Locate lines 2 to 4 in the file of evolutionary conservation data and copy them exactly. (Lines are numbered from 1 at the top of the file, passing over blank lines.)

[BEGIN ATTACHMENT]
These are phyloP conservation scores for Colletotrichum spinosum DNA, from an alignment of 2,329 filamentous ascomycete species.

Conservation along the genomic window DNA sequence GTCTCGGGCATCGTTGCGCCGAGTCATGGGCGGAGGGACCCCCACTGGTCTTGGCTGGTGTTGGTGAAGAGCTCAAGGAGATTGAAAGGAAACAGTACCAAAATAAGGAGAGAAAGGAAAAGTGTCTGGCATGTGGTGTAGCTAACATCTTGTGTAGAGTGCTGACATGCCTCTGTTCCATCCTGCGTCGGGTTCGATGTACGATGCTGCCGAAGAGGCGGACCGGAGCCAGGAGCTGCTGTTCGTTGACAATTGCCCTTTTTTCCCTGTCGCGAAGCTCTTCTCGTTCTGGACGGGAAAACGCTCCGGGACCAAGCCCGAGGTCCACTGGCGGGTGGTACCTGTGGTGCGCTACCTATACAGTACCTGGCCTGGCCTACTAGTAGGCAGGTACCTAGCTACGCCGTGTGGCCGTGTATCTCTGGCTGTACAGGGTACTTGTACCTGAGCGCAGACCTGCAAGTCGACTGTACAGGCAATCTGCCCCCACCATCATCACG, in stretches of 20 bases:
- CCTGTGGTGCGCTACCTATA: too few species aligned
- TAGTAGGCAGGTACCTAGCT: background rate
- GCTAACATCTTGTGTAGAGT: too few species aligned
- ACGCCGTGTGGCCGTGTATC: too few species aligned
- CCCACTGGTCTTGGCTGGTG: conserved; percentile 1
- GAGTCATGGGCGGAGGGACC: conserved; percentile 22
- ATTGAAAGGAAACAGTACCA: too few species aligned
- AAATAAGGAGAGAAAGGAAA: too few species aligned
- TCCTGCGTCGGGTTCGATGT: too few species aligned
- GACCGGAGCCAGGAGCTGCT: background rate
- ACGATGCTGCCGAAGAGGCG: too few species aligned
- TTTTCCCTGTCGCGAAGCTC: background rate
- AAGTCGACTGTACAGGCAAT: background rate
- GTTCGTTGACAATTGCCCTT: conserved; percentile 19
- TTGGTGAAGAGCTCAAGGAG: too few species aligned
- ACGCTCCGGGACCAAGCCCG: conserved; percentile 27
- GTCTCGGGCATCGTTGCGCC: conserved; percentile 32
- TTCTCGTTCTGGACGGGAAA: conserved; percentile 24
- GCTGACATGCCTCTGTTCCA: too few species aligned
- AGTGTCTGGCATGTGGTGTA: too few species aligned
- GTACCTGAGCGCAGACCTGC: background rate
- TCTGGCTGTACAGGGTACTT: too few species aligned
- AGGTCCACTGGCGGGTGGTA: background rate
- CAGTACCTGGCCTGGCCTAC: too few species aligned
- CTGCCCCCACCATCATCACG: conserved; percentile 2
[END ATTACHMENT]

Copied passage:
Conservation along the genomic window DNA sequence GTCTCGGGCATCGTTGCGCCGAGTCATGGGCGGAGGGACCCCCACTGGTCTTGGCTGGTGTTGGTGAAGAGCTCAAGGAGATTGAAAGGAAACAGTACCAAAATAAGGAGAGAAAGGAAAAGTGTCTGGCATGTGGTGTAGCTAACATCTTGTGTAGAGTGCTGACATGCCTCTGTTCCATCCTGCGTCGGGTTCGATGTACGATGCTGCCGAAGAGGCGGACCGGAGCCAGGAGCTGCTGTTCGTTGACAATTGCCCTTTTTTCCCTGTCGCGAAGCTCTTCTCGTTCTGGACGGGAAAACGCTCCGGGACCAAGCCCGAGGTCCACTGGCGGGTGGTACCTGTGGTGCGCTACCTATACAGTACCTGGCCTGGCCTACTAGTAGGCAGGTACCTAGCTACGCCGTGTGGCCGTGTATCTCTGGCTGTACAGGGTACTTGTACCTGAGCGCAGACCTGCAAGTCGACTGTACAGGCAATCTGCCCCCACCATCATCACG, in stretches of 20 bases:
- CCTGTGGTGCGCTACCTATA: too few species aligned
- TAGTAGGCAGGTACCTAGCT: background rate